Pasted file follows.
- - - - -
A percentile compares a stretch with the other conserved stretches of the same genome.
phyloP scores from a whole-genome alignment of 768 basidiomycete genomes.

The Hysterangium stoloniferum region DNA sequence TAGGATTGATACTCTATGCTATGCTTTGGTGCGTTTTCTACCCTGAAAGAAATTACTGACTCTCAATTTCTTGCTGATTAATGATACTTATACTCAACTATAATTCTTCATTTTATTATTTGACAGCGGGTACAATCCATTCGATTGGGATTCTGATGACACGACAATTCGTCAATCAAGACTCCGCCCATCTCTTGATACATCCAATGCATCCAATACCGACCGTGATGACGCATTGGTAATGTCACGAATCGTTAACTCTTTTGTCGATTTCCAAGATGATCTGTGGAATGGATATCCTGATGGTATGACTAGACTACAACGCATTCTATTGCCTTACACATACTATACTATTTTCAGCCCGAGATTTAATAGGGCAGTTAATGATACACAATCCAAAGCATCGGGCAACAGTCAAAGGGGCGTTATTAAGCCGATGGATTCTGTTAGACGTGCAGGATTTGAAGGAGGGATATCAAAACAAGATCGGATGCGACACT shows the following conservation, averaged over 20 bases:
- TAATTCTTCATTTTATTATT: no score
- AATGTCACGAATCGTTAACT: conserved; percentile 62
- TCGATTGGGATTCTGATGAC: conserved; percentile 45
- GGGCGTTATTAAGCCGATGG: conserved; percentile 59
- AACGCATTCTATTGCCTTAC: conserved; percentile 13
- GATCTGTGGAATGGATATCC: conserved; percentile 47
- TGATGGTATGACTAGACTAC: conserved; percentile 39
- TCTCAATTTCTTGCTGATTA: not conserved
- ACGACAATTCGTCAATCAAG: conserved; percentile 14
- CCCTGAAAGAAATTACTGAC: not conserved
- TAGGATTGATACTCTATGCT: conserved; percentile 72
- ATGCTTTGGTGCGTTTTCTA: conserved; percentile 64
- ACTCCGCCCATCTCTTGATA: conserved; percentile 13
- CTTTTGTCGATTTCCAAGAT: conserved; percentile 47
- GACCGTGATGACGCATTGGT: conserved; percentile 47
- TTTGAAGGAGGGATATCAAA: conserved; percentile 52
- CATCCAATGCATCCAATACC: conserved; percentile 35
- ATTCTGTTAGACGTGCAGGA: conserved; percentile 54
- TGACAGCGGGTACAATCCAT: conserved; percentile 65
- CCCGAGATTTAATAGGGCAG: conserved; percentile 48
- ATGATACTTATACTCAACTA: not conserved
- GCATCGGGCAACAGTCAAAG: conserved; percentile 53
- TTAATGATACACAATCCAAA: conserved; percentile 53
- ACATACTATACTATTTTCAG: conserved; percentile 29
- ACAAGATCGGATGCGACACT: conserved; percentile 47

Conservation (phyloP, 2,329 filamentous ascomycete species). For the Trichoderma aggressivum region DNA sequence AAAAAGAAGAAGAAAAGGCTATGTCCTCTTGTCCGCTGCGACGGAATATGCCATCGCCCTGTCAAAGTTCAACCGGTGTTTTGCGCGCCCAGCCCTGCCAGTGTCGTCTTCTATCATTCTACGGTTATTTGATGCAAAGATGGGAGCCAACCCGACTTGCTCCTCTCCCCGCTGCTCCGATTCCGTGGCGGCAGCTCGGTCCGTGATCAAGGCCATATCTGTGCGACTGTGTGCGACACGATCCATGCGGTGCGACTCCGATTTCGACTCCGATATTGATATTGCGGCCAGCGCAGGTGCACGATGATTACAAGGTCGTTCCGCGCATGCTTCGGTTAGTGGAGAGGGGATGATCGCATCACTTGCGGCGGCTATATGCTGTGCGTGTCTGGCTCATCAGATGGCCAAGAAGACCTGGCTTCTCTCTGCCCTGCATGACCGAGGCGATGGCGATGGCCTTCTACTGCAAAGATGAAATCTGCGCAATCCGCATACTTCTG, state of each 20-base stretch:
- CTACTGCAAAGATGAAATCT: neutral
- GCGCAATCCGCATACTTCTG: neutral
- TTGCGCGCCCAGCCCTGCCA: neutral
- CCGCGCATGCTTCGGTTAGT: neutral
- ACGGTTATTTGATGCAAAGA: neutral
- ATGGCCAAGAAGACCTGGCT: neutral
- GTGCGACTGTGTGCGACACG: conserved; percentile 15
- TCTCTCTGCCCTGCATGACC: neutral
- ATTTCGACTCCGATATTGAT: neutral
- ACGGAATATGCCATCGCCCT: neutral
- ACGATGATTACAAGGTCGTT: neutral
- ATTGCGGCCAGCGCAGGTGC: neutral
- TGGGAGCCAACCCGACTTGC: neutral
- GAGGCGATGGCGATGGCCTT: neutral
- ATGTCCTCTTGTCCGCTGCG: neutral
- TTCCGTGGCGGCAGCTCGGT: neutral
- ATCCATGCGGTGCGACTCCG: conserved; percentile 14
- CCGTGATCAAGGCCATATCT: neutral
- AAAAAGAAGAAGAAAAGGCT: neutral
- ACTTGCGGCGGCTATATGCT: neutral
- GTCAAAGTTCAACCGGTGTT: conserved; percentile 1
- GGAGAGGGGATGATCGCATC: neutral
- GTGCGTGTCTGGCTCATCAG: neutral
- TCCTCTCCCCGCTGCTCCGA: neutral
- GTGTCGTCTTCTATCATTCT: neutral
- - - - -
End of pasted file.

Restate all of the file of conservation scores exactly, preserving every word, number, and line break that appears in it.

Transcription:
A percentile compares a stretch with the other conserved stretches of the same genome.
phyloP scores from a whole-genome alignment of 768 basidiomycete genomes.

The Hysterangium stoloniferum region DNA sequence TAGGATTGATACTCTATGCTATGCTTTGGTGCGTTTTCTACCCTGAAAGAAATTACTGACTCTCAATTTCTTGCTGATTAATGATACTTATACTCAACTATAATTCTTCATTTTATTATTTGACAGCGGGTACAATCCATTCGATTGGGATTCTGATGACACGACAATTCGTCAATCAAGACTCCGCCCATCTCTTGATACATCCAATGCATCCAATACCGACCGTGATGACGCATTGGTAATGTCACGAATCGTTAACTCTTTTGTCGATTTCCAAGATGATCTGTGGAATGGATATCCTGATGGTATGACTAGACTACAACGCATTCTATTGCCTTACACATACTATACTATTTTCAGCCCGAGATTTAATAGGGCAGTTAATGATACACAATCCAAAGCATCGGGCAACAGTCAAAGGGGCGTTATTAAGCCGATGGATTCTGTTAGACGTGCAGGATTTGAAGGAGGGATATCAAAACAAGATCGGATGCGACACT shows the following conservation, averaged over 20 bases:
- TAATTCTTCATTTTATTATT: no score
- AATGTCACGAATCGTTAACT: conserved; percentile 62
- TCGATTGGGATTCTGATGAC: conserved; percentile 45
- GGGCGTTATTAAGCCGATGG: conserved; percentile 59
- AACGCATTCTATTGCCTTAC: conserved; percentile 13
- GATCTGTGGAATGGATATCC: conserved; percentile 47
- TGATGGTATGACTAGACTAC: conserved; percentile 39
- TCTCAATTTCTTGCTGATTA: not conserved
- ACGACAATTCGTCAATCAAG: conserved; percentile 14
- CCCTGAAAGAAATTACTGAC: not conserved
- TAGGATTGATACTCTATGCT: conserved; percentile 72
- ATGCTTTGGTGCGTTTTCTA: conserved; percentile 64
- ACTCCGCCCATCTCTTGATA: conserved; percentile 13
- CTTTTGTCGATTTCCAAGAT: conserved; percentile 47
- GACCGTGATGACGCATTGGT: conserved; percentile 47
- TTTGAAGGAGGGATATCAAA: conserved; percentile 52
- CATCCAATGCATCCAATACC: conserved; percentile 35
- ATTCTGTTAGACGTGCAGGA: conserved; percentile 54
- TGACAGCGGGTACAATCCAT: conserved; percentile 65
- CCCGAGATTTAATAGGGCAG: conserved; percentile 48
- ATGATACTTATACTCAACTA: not conserved
- GCATCGGGCAACAGTCAAAG: conserved; percentile 53
- TTAATGATACACAATCCAAA: conserved; percentile 53
- ACATACTATACTATTTTCAG: conserved; percentile 29
- ACAAGATCGGATGCGACACT: conserved; percentile 47

Conservation (phyloP, 2,329 filamentous ascomycete species). For the Trichoderma aggressivum region DNA sequence AAAAAGAAGAAGAAAAGGCTATGTCCTCTTGTCCGCTGCGACGGAATATGCCATCGCCCTGTCAAAGTTCAACCGGTGTTTTGCGCGCCCAGCCCTGCCAGTGTCGTCTTCTATCATTCTACGGTTATTTGATGCAAAGATGGGAGCCAACCCGACTTGCTCCTCTCCCCGCTGCTCCGATTCCGTGGCGGCAGCTCGGTCCGTGATCAAGGCCATATCTGTGCGACTGTGTGCGACACGATCCATGCGGTGCGACTCCGATTTCGACTCCGATATTGATATTGCGGCCAGCGCAGGTGCACGATGATTACAAGGTCGTTCCGCGCATGCTTCGGTTAGTGGAGAGGGGATGATCGCATCACTTGCGGCGGCTATATGCTGTGCGTGTCTGGCTCATCAGATGGCCAAGAAGACCTGGCTTCTCTCTGCCCTGCATGACCGAGGCGATGGCGATGGCCTTCTACTGCAAAGATGAAATCTGCGCAATCCGCATACTTCTG, state of each 20-base stretch:
- CTACTGCAAAGATGAAATCT: neutral
- GCGCAATCCGCATACTTCTG: neutral
- TTGCGCGCCCAGCCCTGCCA: neutral
- CCGCGCATGCTTCGGTTAGT: neutral
- ACGGTTATTTGATGCAAAGA: neutral
- ATGGCCAAGAAGACCTGGCT: neutral
- GTGCGACTGTGTGCGACACG: conserved; percentile 15
- TCTCTCTGCCCTGCATGACC: neutral
- ATTTCGACTCCGATATTGAT: neutral
- ACGGAATATGCCATCGCCCT: neutral
- ACGATGATTACAAGGTCGTT: neutral
- ATTGCGGCCAGCGCAGGTGC: neutral
- TGGGAGCCAACCCGACTTGC: neutral
- GAGGCGATGGCGATGGCCTT: neutral
- ATGTCCTCTTGTCCGCTGCG: neutral
- TTCCGTGGCGGCAGCTCGGT: neutral
- ATCCATGCGGTGCGACTCCG: conserved; percentile 14
- CCGTGATCAAGGCCATATCT: neutral
- AAAAAGAAGAAGAAAAGGCT: neutral
- ACTTGCGGCGGCTATATGCT: neutral
- GTCAAAGTTCAACCGGTGTT: conserved; percentile 1
- GGAGAGGGGATGATCGCATC: neutral
- GTGCGTGTCTGGCTCATCAG: neutral
- TCCTCTCCCCGCTGCTCCGA: neutral
- GTGTCGTCTTCTATCATTCT: neutral